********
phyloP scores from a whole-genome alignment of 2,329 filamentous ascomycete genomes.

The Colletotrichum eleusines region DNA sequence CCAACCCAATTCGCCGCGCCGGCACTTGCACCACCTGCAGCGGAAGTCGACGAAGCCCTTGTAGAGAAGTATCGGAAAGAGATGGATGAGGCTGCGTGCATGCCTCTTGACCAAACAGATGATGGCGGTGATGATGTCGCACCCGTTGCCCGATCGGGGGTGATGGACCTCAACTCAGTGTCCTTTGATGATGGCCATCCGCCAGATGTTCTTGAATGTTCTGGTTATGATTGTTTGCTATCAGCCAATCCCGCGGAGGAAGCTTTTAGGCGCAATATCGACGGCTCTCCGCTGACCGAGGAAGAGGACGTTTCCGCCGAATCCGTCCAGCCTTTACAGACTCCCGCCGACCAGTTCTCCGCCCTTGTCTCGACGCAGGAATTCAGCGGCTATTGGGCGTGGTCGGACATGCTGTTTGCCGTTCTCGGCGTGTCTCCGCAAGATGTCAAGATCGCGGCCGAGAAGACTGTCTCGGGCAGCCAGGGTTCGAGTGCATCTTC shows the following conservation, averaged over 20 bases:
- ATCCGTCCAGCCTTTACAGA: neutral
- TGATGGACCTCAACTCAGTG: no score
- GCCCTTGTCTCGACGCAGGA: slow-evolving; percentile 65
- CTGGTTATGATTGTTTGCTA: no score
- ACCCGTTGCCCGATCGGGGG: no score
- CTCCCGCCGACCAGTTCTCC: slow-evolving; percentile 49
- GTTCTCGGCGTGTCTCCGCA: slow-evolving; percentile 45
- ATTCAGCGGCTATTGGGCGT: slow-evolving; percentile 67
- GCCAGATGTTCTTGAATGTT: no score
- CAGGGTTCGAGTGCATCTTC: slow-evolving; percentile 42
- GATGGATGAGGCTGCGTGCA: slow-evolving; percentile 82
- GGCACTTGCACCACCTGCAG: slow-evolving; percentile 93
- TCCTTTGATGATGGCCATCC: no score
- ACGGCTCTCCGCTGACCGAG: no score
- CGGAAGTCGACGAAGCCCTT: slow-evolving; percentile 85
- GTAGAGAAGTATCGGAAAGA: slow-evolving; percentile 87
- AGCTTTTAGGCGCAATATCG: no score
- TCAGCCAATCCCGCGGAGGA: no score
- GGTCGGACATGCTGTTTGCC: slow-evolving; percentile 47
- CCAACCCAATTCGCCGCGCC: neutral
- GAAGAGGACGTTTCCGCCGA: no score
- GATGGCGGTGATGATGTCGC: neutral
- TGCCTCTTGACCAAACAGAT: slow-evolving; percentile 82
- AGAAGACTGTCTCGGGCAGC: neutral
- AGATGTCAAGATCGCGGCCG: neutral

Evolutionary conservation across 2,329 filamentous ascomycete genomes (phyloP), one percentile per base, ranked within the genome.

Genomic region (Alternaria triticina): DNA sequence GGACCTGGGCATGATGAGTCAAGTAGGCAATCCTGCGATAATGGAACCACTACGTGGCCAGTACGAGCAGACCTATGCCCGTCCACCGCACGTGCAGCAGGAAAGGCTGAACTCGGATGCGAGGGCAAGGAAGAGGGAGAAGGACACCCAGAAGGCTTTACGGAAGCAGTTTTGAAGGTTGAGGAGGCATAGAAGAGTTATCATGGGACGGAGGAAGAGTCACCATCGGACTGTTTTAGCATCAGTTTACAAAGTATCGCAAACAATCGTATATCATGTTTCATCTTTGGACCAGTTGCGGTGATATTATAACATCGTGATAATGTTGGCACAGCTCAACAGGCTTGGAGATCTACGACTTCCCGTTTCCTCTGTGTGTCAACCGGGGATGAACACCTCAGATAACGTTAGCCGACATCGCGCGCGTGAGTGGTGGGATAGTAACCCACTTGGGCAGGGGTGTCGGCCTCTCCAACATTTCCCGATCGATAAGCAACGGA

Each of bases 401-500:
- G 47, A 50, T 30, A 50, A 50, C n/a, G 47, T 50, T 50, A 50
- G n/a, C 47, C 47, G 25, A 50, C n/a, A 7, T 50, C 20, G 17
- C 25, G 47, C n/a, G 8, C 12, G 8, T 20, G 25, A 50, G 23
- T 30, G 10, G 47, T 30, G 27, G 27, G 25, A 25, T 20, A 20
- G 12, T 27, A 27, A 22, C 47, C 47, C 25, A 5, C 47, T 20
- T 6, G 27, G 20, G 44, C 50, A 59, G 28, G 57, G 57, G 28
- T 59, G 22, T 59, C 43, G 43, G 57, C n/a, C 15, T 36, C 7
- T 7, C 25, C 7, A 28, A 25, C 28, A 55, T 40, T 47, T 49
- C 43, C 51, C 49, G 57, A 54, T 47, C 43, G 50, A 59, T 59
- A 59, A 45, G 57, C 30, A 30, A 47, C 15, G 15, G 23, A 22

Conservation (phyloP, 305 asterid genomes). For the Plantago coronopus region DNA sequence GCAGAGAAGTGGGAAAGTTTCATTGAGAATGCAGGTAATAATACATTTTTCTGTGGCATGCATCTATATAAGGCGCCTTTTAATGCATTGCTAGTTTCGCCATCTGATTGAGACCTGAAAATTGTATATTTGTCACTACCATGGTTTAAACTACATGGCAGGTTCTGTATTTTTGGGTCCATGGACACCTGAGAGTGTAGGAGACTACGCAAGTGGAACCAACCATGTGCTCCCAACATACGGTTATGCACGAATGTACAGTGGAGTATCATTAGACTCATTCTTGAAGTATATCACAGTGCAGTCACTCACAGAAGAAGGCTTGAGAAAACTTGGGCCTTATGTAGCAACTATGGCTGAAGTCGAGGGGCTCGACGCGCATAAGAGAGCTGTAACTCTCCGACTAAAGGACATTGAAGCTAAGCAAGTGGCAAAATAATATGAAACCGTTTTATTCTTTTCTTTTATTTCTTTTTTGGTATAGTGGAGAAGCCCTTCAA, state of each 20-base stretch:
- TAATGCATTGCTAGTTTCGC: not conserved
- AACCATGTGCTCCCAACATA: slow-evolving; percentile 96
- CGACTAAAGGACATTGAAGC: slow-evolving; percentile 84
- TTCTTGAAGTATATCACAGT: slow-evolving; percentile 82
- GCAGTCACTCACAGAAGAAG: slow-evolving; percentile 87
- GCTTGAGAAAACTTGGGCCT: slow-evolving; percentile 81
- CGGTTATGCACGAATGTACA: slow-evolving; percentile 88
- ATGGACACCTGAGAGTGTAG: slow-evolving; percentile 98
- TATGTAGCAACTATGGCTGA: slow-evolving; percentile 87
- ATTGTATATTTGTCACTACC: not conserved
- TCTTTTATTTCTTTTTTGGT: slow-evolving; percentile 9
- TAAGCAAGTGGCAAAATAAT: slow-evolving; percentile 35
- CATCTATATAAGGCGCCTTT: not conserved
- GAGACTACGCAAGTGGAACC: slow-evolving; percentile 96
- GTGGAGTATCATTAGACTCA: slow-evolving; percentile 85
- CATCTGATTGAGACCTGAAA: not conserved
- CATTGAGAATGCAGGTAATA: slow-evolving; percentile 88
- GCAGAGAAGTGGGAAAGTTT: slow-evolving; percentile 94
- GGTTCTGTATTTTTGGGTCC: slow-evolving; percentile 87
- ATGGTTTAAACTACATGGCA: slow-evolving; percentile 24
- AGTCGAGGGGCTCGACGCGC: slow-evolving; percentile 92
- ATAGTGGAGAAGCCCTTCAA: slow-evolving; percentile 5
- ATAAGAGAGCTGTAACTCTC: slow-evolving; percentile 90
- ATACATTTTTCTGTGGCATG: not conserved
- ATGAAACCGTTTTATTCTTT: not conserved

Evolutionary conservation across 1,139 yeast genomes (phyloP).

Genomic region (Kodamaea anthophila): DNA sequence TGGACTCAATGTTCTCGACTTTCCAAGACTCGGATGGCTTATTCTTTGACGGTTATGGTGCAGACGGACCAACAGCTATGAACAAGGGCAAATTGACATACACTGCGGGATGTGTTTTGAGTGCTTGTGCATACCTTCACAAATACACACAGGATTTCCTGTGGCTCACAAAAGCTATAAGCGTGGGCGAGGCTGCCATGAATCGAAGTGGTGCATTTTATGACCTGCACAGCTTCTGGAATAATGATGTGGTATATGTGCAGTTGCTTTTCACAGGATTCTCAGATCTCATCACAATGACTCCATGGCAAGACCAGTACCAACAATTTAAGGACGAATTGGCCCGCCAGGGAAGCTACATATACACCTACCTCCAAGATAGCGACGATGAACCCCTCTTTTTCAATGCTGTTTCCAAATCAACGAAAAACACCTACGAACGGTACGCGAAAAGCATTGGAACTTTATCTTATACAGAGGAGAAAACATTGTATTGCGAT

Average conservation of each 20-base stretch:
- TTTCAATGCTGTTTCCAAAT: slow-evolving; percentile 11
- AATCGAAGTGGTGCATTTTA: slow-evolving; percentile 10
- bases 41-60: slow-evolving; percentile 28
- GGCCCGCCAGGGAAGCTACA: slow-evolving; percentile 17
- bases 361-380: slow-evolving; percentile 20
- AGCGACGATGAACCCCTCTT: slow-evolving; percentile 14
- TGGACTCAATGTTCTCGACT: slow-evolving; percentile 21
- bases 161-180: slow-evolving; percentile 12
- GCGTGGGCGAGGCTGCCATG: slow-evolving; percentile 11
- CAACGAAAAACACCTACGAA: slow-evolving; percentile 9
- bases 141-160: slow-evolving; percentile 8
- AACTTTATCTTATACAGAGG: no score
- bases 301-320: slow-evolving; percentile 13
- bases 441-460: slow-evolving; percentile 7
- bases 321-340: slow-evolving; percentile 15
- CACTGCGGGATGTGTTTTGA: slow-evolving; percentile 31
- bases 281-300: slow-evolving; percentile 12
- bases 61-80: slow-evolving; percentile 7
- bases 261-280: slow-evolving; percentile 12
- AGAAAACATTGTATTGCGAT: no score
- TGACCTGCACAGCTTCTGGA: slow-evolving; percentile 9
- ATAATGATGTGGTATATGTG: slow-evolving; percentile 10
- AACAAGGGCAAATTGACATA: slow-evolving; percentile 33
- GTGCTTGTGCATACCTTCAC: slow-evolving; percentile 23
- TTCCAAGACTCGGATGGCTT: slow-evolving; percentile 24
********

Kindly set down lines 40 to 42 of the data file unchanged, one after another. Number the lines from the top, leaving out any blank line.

- A 59, A 45, G 57, C 30, A 30, A 47, C 15, G 15, G 23, A 22

Conservation (phyloP, 305 asterid genomes). For the Plantago coronopus region DNA sequence GCAGAGAAGTGGGAAAGTTTCATTGAGAATGCAGGTAATAATACATTTTTCTGTGGCATGCATCTATATAAGGCGCCTTTTAATGCATTGCTAGTTTCGCCATCTGATTGAGACCTGAAAATTGTATATTTGTCACTACCATGGTTTAAACTACATGGCAGGTTCTGTATTTTTGGGTCCATGGACACCTGAGAGTGTAGGAGACTACGCAAGTGGAACCAACCATGTGCTCCCAACATACGGTTATGCACGAATGTACAGTGGAGTATCATTAGACTCATTCTTGAAGTATATCACAGTGCAGTCACTCACAGAAGAAGGCTTGAGAAAACTTGGGCCTTATGTAGCAACTATGGCTGAAGTCGAGGGGCTCGACGCGCATAAGAGAGCTGTAACTCTCCGACTAAAGGACATTGAAGCTAAGCAAGTGGCAAAATAATATGAAACCGTTTTATTCTTTTCTTTTATTTCTTTTTTGGTATAGTGGAGAAGCCCTTCAA, state of each 20-base stretch:
- TAATGCATTGCTAGTTTCGC: not conserved